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Plastic Adrift is a free, online, browser-based tool to model the position of plastic near the surface of the ocean over time. 

The pollution of the oceans with plastics is a major challenge for conservationists. Plastics can choke certain animals and be eaten by many marine organisms. Worse, because many plastics can't be broken down, they can build up inside larger, longer-living creatures over time.

Since the late 1970s, ocean scientists have tracked drifting buoys but it wasn't until 1982 the World Climate Research Programme put forward the idea of a standardised global array of drifting buoys. These buoys float with the currents just like plastics except - like Twitter from the sea - they send a short message to scientists every six hours about where they are and the conditions in that location.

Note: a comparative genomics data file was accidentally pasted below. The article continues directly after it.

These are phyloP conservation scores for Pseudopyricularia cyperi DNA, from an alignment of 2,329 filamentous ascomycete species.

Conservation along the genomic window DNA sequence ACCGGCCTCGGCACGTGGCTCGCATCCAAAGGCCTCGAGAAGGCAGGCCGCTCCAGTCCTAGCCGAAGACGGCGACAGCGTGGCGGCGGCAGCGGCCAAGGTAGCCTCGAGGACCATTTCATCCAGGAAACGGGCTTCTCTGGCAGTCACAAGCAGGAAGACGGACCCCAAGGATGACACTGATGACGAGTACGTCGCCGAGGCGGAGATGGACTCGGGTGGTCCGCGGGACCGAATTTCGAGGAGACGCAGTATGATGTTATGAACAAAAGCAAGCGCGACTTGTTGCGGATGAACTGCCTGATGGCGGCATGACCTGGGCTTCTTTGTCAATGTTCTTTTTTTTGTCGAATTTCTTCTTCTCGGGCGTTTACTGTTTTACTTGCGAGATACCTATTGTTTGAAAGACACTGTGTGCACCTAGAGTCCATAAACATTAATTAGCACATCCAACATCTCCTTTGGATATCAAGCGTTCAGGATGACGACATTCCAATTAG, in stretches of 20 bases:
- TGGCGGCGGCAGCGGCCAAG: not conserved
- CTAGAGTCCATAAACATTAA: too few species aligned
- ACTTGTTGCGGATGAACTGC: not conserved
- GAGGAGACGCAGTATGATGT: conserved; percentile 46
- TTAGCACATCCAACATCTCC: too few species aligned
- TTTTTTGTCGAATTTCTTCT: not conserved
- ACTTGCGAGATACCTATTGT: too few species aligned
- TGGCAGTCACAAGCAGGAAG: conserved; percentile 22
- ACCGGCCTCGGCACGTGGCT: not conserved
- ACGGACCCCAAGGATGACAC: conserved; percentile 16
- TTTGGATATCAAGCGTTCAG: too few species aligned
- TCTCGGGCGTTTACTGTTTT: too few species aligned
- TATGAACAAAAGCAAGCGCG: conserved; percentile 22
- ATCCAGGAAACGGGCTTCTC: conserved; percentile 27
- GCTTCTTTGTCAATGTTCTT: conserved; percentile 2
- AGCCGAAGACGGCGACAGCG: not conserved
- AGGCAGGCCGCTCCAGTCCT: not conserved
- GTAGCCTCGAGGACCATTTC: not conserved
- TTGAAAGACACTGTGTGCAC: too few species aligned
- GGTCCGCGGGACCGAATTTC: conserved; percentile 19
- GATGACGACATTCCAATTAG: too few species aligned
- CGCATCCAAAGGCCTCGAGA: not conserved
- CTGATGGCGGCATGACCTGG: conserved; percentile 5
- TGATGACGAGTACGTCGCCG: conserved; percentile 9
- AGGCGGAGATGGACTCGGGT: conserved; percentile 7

Dr Erik van Sebille and colleagues have used this information to develop a statistical model of the surface pathways of our oceans. The Adrift website uses this model and generates an animation of the likely path and destination of floating debris over a ten year period into the future.

This can help environmental scientists and conservationists to understand where existing plastic, and other floating debris is likely to end up over time. The underlying models behind Plastic Adrift have been used to predict the movement of other things, including debris from missing airliner MH-370.

The tool was first developed by Dr van Sebille while at the University of New South Wales, and first used for adrift.org.au. The code was rewritten and the site rebuilt for Plastic Adrift.

Please contact Dr van Sebille if you wish to discuss academic or industrial collaborations or partnerships.


Note: Imperial Innovations and Imperial College London are not responsible for the content of external websites. Users click on external links at their own risk.

Plastic Adrift

Browser-based model to estimate the position of ocean surface plastic over time

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